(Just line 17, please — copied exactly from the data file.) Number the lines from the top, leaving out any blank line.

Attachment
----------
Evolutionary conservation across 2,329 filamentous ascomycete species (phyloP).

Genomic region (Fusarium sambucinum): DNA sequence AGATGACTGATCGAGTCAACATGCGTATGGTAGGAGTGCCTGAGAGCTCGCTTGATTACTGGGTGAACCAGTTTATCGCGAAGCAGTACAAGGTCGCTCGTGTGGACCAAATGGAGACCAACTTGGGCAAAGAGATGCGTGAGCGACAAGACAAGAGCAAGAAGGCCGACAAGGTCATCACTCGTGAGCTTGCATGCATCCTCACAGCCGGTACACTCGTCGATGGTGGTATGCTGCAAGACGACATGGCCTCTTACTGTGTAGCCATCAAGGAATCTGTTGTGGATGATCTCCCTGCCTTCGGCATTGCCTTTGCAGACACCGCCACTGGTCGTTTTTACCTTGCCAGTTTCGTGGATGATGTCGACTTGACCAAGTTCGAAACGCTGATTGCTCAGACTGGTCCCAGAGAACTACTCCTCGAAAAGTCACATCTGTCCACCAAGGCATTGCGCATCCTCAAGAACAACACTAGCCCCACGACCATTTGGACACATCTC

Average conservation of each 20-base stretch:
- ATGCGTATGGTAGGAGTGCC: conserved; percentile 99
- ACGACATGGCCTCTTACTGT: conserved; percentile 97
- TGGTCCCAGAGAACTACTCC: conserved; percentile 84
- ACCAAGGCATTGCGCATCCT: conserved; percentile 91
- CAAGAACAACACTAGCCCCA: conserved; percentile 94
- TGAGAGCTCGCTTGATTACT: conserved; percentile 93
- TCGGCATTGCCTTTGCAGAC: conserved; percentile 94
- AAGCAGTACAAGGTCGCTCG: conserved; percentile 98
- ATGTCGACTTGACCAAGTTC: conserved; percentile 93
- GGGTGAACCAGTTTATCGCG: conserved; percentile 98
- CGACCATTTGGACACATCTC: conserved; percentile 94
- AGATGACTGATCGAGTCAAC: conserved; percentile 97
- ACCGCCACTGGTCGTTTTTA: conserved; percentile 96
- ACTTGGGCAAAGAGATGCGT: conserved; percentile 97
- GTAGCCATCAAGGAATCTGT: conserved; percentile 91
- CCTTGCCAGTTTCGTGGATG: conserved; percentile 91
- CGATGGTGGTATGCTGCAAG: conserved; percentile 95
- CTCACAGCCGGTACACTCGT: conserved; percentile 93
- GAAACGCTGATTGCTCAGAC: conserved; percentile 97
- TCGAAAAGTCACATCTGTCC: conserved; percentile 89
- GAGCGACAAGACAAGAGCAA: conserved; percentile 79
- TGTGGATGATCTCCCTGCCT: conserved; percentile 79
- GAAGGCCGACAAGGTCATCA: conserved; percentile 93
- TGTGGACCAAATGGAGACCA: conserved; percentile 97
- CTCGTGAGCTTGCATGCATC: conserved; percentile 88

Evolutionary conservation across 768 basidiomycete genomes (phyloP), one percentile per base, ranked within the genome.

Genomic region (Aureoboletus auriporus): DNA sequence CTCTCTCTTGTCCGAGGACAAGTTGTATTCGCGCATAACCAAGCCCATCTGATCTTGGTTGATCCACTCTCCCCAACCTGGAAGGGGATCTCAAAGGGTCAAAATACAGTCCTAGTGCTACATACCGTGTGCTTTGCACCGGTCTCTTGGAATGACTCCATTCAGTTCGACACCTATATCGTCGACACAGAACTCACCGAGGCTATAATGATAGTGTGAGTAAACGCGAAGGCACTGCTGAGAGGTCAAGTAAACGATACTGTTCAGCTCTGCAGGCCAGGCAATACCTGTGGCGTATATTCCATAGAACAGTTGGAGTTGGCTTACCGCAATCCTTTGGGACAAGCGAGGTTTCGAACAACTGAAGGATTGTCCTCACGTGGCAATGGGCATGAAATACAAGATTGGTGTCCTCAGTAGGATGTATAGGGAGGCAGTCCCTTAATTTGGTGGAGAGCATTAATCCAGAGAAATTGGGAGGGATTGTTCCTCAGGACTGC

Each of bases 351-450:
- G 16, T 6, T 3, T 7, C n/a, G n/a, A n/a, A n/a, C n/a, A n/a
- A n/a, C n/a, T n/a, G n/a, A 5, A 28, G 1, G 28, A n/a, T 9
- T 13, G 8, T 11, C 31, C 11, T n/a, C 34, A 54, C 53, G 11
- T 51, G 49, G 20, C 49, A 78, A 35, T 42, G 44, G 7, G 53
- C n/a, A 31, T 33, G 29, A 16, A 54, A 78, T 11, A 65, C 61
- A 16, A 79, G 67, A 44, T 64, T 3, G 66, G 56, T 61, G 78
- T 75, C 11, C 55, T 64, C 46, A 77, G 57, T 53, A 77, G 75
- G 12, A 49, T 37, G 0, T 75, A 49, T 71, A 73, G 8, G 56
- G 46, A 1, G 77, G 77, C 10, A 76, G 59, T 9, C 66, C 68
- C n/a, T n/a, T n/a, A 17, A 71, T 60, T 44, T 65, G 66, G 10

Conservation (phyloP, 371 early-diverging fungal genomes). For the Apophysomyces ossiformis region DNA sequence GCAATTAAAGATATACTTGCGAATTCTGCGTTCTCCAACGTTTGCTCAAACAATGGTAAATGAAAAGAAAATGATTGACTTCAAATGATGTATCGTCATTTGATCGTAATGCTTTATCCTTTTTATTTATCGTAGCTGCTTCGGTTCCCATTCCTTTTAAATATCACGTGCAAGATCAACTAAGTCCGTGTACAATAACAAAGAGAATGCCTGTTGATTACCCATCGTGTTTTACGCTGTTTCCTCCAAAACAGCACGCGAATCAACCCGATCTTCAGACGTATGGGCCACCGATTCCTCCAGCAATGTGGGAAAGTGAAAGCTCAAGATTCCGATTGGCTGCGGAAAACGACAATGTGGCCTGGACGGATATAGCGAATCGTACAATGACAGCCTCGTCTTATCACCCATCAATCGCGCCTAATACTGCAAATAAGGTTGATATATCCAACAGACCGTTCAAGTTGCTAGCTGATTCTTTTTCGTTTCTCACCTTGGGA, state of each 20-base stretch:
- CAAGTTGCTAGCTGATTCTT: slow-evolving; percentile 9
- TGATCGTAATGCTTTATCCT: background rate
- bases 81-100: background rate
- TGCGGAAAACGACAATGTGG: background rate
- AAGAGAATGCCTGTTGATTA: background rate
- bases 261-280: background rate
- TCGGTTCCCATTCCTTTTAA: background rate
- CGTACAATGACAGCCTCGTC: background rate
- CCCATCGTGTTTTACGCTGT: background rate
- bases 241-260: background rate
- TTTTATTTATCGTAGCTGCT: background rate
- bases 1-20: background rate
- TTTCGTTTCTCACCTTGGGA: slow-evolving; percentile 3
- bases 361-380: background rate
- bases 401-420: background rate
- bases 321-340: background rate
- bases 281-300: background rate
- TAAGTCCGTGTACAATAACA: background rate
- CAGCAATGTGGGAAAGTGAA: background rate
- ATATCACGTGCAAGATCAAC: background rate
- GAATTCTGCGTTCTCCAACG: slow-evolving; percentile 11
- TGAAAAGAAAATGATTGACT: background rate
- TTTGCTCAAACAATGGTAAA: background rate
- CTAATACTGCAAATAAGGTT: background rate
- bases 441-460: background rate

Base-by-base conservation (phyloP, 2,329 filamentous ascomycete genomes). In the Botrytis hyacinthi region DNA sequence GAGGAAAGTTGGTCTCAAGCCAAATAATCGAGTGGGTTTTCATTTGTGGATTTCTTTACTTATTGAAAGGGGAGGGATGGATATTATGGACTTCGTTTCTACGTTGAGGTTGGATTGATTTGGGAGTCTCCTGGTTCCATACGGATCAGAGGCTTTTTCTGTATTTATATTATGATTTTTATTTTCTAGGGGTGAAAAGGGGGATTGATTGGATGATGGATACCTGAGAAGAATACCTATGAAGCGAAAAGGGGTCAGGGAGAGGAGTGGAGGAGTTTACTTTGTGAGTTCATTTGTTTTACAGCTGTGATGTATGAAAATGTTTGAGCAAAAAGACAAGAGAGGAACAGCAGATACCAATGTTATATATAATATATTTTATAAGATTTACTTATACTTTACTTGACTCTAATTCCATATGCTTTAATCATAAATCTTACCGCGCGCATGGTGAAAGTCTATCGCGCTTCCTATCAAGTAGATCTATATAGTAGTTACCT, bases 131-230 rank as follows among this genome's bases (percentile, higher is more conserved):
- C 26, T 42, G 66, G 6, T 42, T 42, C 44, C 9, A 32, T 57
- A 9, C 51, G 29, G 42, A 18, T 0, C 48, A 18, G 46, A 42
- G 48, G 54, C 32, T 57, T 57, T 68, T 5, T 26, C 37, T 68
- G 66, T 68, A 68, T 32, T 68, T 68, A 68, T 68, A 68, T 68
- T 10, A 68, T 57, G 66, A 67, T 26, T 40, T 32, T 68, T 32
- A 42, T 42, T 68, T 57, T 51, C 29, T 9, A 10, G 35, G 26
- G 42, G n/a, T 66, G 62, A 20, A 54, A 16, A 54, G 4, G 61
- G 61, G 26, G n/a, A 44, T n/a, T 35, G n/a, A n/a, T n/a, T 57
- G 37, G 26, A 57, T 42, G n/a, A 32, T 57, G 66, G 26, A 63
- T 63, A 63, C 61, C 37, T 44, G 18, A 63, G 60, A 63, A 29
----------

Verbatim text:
- ACTTGGGCAAAGAGATGCGT: conserved; percentile 97